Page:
|Back to April Ed Reporter|
|NUMBER 231||THE NEWSPAPER OF EDUCATION RIGHTS||APRIL 2005|
|SAT Unveils Essay Question|
While a writing sample produced under high-pressure test conditions has obvious advantages in showing the unassisted writing ability of a college applicant, many observers worry about the subjective nature of scoring an essay question taken by 1.4 million students. Two readers, typically high school English teachers, will read each essay and score it.
Graded in 1-2 minutes
Critics have characterized the essays as lightning-fast, formulaic exercises that are unlikely to reveal a student's true writing abilities. "There's no time for rewriting, which is the essence of good writing," complains Adam Robinson, an author of test-preparation books. (Washington Post, 1-16-05)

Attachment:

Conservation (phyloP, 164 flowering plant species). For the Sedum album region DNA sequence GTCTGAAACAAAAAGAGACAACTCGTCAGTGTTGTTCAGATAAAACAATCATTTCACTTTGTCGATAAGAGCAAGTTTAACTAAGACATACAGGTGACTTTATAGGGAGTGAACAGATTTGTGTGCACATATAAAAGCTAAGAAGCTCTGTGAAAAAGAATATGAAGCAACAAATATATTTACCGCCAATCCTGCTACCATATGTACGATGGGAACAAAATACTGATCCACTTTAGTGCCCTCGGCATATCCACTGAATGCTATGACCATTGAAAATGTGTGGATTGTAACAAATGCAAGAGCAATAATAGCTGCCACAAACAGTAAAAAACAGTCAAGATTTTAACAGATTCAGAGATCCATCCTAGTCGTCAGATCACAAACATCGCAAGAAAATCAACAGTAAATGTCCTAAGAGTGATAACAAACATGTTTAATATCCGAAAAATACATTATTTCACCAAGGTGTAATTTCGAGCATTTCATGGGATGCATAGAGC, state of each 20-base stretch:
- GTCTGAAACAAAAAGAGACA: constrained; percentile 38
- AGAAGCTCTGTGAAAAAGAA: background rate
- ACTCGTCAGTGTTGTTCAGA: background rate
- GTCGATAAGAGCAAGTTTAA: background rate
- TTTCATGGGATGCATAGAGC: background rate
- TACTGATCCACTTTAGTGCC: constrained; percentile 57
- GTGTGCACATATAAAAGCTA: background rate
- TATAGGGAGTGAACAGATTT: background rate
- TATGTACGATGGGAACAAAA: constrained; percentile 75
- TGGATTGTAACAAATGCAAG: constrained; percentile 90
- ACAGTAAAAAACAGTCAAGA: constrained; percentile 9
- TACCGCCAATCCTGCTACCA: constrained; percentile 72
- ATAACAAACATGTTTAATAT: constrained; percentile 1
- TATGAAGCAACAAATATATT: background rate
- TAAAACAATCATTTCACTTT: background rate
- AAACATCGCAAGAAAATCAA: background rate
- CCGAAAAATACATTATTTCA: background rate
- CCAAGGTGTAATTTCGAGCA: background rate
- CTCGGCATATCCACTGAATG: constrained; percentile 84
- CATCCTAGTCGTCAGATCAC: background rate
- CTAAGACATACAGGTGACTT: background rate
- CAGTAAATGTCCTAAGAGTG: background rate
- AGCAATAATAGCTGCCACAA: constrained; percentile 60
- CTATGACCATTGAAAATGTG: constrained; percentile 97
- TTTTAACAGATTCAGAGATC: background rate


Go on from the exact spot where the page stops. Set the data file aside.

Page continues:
Sample questions from the College Board, which administers the SAT tests, indicate that the essay questions will typically start with a quote from a prominent work and ask the students to present an argument on an issue raised by the quote, such as "Do people have to be highly competitive in order to succeed?"
The College Board has some experience with grading essay questions because the now-discontinued SAT II writing test included one for a number of years. However, that test was taken by a much smaller pool of students than the SAT I.
Writing by formula
Another danger is that politically correct teachers will penalize students for expressing views they disagree with.
While penmanship is not supposed to be considered in the score, poor handwriting or spelling for that matter could well try the patience of the bleary-eyed graders devoting a minute or two to each essay. In the computer age, fewer and fewer schools emphasize acquisition of good cursive writing and spelling skills.